How the Covid-19 pandemic has affected auto industry leaders
The Covid-19 pandemic will most likely go down in history as among the most life-altering global events in modern times, on level with the two world wars and the Spanish Flu pandemic. Such events leave a deep impact on virtually every individual on the face of the earth, at any age and at any social stratum, and carries over to future generations.
The pandemic’s initial—and recurring—consequence has been the lockdown or quarantining of wide swaths of the socioeconomic spectrum, virtually paralyzing all but essential transport activities. With this in mind, how have automotive industry leaders been affected by this ongoing pandemic, already two years running? Inquirer Motoring asked industry movers and shakers to share with us the most important lessons they’ve learned, and how this would influence their leadership decisions moving forward.
Work-life balance re-assessed
By Atty. Albert B. Arcilla, The Covenant Car Company Inc President and CEO
“Always prepare for the unexpected. In March 2020, when the world became fully aware of the gravity of the Covid-19 pandemic, we as a company knew we had to pivot quickly. For both Chevrolet and MG, this adjustment was manageable because we had already mapped out how to leverage the strengths of our online channels. From 2018 onwards, we set the groundwork for a strong digital strategy for us to make this eventual shift.
Your people are your finest asset. TCCCI is composed of a tight-knit group of professionals who we refer to as stewards. At the height of the pandemic, it was truly my honor to witness how several colleagues stepped up to the numerous challenges brought about by Covid-19. From product planning and distribution, to sales, aftersales, to finance, marketing, business development and dealer operations, training, IT, human resources and corporate building administration, everyone put in remarkable efforts to adapt and deliver. We did have strategies in place to keep the business running, but it was by the grit and dedication of our stewards that we were able to truly get things done.
Re-assess the meaning of ‘Work-life balance.’ Many of us no longer have the opportunities to get out and do things as we used to do then, pre-pandemic. Things like travel, vacations, and even just meeting up with friends at public places. The pandemic has stripped many of us of these opportunities and now, more than ever, it is important to pay attention to living a fulfilled and balanced life. It may be as simple as having a gadget detox for a few days or catching up with loved ones via video chat to keep the soul happy.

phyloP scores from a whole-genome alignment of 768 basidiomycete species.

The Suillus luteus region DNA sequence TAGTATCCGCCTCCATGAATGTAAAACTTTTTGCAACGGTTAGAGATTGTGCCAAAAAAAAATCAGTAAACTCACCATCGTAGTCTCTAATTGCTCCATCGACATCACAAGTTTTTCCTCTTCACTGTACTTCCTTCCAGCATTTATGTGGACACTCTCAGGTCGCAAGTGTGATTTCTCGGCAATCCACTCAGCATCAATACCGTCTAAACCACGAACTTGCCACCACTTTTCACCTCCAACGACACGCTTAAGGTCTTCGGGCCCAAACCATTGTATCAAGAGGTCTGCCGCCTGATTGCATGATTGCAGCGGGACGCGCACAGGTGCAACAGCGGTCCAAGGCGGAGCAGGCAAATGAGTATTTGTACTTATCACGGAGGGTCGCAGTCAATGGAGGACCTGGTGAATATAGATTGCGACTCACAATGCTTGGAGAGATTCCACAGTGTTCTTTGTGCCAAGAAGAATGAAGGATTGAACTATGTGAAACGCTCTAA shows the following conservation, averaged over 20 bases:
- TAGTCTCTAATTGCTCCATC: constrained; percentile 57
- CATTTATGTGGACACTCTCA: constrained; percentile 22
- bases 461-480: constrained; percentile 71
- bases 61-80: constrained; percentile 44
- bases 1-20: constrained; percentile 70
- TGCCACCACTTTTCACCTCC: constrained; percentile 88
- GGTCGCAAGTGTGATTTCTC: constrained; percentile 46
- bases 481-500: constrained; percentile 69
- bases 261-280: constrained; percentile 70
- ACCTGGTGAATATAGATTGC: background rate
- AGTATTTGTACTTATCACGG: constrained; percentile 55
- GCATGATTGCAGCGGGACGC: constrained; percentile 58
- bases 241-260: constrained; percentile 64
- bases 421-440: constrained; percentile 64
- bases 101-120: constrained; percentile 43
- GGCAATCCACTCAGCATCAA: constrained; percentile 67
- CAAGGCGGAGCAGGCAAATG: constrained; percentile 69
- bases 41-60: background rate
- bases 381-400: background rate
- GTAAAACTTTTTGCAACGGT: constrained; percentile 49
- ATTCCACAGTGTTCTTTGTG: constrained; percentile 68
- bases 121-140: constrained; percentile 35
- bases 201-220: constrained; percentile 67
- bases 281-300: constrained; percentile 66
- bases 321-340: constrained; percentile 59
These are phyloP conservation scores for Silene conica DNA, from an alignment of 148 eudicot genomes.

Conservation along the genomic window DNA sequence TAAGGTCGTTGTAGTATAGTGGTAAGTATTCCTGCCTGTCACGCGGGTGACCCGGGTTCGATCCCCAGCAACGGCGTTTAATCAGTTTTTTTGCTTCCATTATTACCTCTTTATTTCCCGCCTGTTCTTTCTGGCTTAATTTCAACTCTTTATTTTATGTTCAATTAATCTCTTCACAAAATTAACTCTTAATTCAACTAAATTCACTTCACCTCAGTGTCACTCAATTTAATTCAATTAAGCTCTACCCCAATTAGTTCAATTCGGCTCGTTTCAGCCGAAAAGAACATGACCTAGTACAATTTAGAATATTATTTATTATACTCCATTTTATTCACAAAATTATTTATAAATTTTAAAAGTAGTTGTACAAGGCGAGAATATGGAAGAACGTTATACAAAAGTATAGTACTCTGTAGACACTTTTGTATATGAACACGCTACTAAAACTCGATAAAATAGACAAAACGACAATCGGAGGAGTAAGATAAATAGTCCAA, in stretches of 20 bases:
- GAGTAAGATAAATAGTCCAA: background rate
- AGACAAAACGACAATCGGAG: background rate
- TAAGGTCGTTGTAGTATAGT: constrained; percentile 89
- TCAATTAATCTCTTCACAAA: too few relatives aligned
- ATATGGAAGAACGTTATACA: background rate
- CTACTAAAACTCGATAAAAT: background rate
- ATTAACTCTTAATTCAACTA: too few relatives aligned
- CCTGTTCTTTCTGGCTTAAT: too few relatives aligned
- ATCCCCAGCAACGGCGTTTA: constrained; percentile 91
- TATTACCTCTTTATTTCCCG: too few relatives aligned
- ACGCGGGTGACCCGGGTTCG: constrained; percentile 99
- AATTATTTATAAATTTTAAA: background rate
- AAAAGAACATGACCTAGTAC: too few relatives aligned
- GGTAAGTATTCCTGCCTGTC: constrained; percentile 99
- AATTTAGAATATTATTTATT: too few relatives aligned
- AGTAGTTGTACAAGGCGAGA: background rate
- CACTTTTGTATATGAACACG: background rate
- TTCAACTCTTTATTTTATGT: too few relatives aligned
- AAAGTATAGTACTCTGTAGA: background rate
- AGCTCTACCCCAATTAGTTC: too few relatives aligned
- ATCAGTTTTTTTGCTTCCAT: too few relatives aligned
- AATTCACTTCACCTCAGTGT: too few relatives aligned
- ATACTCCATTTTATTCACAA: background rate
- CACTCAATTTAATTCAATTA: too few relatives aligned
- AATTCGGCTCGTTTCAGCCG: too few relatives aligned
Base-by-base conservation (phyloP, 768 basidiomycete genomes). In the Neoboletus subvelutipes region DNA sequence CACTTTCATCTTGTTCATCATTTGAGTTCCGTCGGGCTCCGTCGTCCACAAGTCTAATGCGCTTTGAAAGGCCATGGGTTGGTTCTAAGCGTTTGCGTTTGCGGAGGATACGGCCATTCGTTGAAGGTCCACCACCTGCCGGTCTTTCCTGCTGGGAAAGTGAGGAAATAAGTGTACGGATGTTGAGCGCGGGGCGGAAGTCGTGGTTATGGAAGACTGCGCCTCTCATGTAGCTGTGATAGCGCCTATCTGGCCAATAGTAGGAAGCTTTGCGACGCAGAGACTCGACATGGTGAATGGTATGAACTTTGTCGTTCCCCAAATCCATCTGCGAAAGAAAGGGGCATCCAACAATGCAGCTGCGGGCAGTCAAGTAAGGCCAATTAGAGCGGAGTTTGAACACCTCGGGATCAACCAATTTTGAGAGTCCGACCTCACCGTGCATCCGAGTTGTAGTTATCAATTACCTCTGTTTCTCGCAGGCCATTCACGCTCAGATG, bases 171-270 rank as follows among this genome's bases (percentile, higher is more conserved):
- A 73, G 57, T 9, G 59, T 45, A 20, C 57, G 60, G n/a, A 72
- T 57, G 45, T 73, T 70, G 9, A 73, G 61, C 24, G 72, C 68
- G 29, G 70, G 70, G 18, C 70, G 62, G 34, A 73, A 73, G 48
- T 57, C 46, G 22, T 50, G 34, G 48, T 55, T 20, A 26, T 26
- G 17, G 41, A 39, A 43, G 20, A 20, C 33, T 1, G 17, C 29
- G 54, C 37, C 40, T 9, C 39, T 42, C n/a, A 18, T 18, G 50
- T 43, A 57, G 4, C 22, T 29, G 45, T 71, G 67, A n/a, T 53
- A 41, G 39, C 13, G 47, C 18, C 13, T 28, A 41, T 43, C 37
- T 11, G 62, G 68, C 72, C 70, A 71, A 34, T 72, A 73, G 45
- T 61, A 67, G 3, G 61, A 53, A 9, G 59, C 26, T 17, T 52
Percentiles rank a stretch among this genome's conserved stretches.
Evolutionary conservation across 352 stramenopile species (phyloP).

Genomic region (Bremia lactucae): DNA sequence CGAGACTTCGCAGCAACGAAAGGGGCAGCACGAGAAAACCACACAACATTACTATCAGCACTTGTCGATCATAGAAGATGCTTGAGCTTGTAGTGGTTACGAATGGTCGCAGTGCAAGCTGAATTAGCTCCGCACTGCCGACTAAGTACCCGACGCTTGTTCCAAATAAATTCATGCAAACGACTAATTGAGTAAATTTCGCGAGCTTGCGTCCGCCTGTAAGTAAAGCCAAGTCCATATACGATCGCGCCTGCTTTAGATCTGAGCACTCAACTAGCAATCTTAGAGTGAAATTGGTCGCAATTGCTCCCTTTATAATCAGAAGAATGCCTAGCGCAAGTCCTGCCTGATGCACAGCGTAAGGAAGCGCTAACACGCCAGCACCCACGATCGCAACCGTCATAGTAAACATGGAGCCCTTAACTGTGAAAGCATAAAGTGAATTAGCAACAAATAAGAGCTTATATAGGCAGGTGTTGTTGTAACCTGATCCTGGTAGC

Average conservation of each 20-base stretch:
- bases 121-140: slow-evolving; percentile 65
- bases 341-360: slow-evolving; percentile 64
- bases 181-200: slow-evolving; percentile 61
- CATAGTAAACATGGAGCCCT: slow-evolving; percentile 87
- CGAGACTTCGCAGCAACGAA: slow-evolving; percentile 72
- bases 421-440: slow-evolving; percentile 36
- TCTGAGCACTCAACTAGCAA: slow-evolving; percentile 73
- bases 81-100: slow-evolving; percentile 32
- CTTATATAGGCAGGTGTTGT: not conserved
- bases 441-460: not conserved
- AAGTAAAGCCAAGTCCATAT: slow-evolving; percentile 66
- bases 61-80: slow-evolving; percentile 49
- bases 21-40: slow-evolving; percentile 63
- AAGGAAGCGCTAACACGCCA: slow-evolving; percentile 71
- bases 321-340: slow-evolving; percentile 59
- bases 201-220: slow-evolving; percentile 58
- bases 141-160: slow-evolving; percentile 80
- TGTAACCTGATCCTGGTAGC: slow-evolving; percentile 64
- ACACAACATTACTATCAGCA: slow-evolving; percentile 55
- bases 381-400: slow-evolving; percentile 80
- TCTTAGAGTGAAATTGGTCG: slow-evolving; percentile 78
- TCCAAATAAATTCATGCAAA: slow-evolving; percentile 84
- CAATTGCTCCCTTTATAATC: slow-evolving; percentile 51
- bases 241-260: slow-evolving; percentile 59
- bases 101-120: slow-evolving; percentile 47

I have always tried to live as balanced a life as possible but cannot wait to get back to my regular routine of meeting friends and family on a more regular basis. The pandemic has given me many opportunities to take stock of what matters most, and it is this perspective that will keep me positive and balanced moving forward.
Be available to work from anywhere. The concept of duplicating your resources means that you are able to work remotely from any location, and this starts with making your work fully digitized and available through shared online channels. TCCCI has made it so that a vast majority of our service groups can work efficiently offsite. Majority of our work systems are fully online, which has resulted in quality performance amid the challenges brought about by a physical workplace setting.
Personally, this has been a challenge since I am still getting accustomed to how ‘mobile’ work can truly be. However, I am excited by the possibilities this work set up brings, how much more efficiency can be achieved, and how much more time I can set aside for myself and my loved ones.
Keep your composure. When the pandemic struck and the lockdowns began, it would have been easy to panic. However, this would have not benefited anyone, so it was a gargantuan mental task to remain focused and composed for that first couple of days in March 2020. But because of the confidence I have in our company and our people, the initial anxiety blew over quickly enough, and we were able to adapt and get back on track.”